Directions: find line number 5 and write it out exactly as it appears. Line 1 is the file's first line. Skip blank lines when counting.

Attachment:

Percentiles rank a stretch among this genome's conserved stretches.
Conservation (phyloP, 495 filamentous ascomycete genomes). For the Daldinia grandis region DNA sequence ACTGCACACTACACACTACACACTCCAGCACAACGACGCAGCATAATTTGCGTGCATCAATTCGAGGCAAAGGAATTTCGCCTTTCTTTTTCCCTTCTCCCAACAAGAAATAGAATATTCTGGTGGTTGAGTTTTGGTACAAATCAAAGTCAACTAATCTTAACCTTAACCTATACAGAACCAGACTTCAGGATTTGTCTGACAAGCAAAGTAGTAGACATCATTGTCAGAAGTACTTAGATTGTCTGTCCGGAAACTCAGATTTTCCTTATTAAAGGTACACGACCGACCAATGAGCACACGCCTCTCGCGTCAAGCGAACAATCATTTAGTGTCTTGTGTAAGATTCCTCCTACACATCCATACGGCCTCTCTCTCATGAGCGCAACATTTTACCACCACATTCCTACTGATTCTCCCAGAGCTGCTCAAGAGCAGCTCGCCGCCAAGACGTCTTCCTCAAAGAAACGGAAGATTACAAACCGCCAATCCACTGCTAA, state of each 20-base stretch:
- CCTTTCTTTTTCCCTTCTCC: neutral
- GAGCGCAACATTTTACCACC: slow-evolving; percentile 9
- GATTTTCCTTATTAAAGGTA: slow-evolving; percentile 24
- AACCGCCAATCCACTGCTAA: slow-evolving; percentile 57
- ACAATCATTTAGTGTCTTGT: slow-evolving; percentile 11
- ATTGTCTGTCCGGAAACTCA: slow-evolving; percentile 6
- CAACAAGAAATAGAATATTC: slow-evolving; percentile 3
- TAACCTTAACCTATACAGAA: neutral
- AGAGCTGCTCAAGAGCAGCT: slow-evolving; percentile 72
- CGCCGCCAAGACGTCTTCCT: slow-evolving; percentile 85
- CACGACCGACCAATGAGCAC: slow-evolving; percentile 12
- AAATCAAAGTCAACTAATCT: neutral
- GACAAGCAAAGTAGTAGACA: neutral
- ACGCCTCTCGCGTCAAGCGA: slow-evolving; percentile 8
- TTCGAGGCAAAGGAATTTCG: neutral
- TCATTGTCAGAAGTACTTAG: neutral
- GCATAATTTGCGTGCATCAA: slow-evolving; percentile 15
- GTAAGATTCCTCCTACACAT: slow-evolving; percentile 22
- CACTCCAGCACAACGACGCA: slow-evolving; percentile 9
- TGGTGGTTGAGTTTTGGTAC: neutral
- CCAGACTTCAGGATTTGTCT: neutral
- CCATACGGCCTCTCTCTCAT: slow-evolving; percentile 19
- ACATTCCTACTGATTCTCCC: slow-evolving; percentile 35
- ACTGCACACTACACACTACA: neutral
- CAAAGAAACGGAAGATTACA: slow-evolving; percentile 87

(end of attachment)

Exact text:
- GATTTTCCTTATTAAAGGTA: slow-evolving; percentile 24